Thomas Jefferson High School Historical Preservation Society

The Scientist: ‘71 graduate discovered how to measure single molecules | by Ken Rodriguez '77

Sat, April 12, 2014 10:16 AM | Anonymous member (Administrator)

He walked into my living room to prepare for a TV quiz show. He was lean and confident and wore the perfect accoutrement for a teenager equally skilled at discussing science, mathematics or crushing you in a debate: black, horned-rim glasses.

W.E. Moerner looked and sounded every bit as intelligent as his reputation. My mother, Blanche, had told me all about him. She did not use the word “genius.” But she spun such incredible and vivid anecdotes about him that it was impossible not to reach that conclusion.

As senior counselor at Jefferson, my mother worked closely with Moerner and his cohort of brilliant friends. On this day in 1971, the four Jeff team members came to our house to practice for “On The Spot,” a local quiz show produced by Frank Rosengren (Class of 1944) that featured opposing high school teams answering questions about current events. Moerner does not recall the school Jefferson faced that day. Nor does he remember the outcome. But I remember this: Jefferson won easily.

My mother told me that Moerner had received a full scholarship to attend Washington University in Missouri. That was in 1971. I never heard about him again until last year when I came upon his name on the internet. I learned he had become chemistry department chair at Stanford University. I also learned that he had won the Wolf Prize in chemistry. I found two online reporters who predicted him as a future Nobel Prize winner.

As a researcher for IBM In the late 1980s, Moerner and his postdoctoral scholar from Germany, Lothar Kador, used a laser to study the behavior of molecules. At the time, molecules could not be measured or detected individually. They had to be measured in huge aggregates of clusters of millions or billions. Using precision laser spectroscopic techniques, Moerner and Kador were the first to detect a single molecule in condensed matter with light.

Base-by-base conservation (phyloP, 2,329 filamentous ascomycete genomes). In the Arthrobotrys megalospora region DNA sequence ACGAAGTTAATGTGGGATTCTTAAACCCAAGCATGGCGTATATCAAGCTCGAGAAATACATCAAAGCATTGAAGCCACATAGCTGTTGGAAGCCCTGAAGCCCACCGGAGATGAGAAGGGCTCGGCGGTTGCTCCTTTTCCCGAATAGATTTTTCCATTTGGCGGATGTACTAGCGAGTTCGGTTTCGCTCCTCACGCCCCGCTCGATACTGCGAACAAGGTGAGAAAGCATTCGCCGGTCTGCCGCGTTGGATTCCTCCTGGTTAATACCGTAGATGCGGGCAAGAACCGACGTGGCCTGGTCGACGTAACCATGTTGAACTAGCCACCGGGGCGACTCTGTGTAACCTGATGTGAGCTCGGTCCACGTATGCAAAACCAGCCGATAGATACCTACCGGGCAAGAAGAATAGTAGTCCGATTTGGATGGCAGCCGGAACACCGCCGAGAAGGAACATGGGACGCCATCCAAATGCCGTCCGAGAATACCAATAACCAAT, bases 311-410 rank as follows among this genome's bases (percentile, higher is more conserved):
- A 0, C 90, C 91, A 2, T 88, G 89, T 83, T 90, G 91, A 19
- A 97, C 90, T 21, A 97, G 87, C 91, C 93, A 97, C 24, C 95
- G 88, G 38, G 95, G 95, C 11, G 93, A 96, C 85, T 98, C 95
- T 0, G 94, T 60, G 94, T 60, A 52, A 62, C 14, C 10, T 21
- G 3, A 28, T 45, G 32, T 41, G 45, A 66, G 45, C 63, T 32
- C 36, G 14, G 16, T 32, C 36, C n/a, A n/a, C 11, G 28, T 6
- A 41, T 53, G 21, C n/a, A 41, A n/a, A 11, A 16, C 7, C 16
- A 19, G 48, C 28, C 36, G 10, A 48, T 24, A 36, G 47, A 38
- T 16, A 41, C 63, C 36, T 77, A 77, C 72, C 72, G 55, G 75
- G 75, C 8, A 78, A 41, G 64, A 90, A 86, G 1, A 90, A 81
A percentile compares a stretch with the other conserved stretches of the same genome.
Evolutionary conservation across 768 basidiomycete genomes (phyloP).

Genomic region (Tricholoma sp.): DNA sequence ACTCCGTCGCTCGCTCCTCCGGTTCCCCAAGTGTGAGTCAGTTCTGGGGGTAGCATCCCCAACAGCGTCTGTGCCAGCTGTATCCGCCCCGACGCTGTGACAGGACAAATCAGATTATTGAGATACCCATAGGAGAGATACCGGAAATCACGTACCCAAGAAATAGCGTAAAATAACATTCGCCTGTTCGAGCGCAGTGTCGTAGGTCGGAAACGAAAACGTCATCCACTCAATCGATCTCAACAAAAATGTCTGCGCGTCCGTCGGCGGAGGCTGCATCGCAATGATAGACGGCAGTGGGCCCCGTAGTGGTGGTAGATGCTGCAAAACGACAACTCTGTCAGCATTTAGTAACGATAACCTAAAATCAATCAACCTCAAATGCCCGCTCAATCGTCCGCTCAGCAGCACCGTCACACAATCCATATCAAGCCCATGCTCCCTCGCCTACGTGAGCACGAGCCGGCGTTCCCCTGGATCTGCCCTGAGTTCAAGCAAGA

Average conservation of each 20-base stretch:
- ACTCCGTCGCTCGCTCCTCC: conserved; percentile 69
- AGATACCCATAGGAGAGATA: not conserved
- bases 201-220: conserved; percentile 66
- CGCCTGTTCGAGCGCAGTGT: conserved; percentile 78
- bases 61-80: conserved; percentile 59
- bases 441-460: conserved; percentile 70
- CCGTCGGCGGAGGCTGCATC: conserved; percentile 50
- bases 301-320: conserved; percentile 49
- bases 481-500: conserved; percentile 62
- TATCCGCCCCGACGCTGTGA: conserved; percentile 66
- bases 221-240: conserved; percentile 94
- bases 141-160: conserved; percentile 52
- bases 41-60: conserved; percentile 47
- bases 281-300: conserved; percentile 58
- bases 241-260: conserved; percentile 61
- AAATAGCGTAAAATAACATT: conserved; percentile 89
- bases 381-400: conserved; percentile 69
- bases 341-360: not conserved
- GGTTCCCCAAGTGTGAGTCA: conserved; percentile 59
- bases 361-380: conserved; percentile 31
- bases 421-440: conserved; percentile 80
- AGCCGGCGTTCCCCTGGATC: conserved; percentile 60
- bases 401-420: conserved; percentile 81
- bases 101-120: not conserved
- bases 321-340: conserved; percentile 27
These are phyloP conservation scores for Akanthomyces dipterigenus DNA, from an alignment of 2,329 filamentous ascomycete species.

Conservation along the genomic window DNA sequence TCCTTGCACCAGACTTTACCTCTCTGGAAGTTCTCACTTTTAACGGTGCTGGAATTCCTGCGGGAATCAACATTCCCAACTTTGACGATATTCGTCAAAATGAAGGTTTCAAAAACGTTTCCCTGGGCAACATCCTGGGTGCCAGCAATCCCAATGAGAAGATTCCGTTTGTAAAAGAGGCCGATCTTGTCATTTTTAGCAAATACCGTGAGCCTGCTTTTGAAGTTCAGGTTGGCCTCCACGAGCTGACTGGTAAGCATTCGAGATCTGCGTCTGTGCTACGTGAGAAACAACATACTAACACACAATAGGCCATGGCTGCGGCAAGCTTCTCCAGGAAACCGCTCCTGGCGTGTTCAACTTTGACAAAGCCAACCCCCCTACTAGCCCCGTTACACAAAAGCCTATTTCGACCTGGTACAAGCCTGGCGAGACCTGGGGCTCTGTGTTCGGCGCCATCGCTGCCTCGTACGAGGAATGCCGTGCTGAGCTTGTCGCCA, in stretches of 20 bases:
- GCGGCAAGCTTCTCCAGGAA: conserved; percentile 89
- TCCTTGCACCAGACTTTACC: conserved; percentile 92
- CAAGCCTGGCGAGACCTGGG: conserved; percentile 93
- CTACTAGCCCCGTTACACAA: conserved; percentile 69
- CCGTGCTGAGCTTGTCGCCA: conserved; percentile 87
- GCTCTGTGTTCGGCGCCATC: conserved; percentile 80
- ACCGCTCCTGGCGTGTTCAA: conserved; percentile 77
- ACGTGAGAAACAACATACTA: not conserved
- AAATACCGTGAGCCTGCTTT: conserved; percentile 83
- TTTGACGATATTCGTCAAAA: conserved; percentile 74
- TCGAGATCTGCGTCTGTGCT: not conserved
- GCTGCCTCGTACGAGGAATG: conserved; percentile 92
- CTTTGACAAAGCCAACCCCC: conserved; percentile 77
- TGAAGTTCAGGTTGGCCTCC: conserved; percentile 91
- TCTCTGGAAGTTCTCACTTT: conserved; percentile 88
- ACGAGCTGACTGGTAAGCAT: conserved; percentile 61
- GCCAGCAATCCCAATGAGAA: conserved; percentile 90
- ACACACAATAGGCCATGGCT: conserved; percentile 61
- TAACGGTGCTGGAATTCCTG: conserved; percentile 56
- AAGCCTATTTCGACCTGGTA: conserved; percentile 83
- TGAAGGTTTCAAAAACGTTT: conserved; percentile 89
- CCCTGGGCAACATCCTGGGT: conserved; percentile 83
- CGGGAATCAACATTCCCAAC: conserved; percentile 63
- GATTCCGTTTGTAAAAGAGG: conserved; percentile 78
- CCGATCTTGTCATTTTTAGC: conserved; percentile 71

“We removed all averaging over a large ensemble of assumed identical molecules,” Moerner explains. “It’s very much like saying that the average house in the United States is 1,000 square feet. But we know there is tremendous variation and individual differences in the houses. That’s the way it was before this experiment to detect and measure molecules, one by one. It represents the ultimate detection limit. It lets us test whether all molecules are identical or slightly different in various ways.”

The optical study of single molecules has since become widely used in chemistry, physics and biology. In 2008, Moerner received the Wolf Prize for his discovery. The prize, awarded to scientists as well as artists, is considered second in importance to the Nobel Prize. More than 30 Wolf Prize recipients have gone on to win the Nobel in medicine, physics and chemistry.

My late mother (Class of 1950) would be proud. She would not be surprised. The stories she told about Moerner pointed to a future as bright as the laser that would detect a single molecule. What mom admired most was Moerner’s diverse talents and broad range of interests. He played the bassoon in the marching band. He served as editor of “Each Has Spoken” and president of the National Honor Society. He worked on the stage crew, competed on the debate team and served as Sgt. of Arms in BiPhyChem. He was a member of Masque & Gavel, Quill & Scroll, the Forum, the Russian Toastmasters, the Radio club and the Sophomore Scholastic Society. He was a National Merit Scholarship Qualifying Test (NMSQT) finalist.

“There were no aspirations for greatness when I was at Jeff,” Moerner says. “I was just having fun learning. I  enjoyed mathematics and science and was involved in a whole bunch of activities.”

Mom encouraged Moerner to apply for the prestigious Langsdorf Fellowship from the School of Engineering and Applied Sciences at Washington University. He not only applied for and received it, W.E. squeezed every ounce of learning possible from the award. Moerner earned three bachelor’s degrees in four years: one in electrical engineering, one in physics, one in mathematics, all with highest honors.

He later earned a master’s and doctorate in physics from Cornell. Then he went to IBM Research and made history. International acclaim followed. Scientific bloggers began predicting a Nobel in his future. Whether he wins the prize or not, Moerner’s single molecule legacy is secure.

As the “Everyday Scientist” blog noted in 2012, “Single-molecule imaging has matured into an important technique in biophysics. Just go to a Biophysical Society meeting and see all the talks and posters with ‘single molecule’ in the title!”

Once, 43 years ago, a horned-rimmed high school senior walked into my living room to prepare for a quiz show. Days later, when the TV lights flashed on and the contest began, viewers got a glimpse of a young man who would change the world of science

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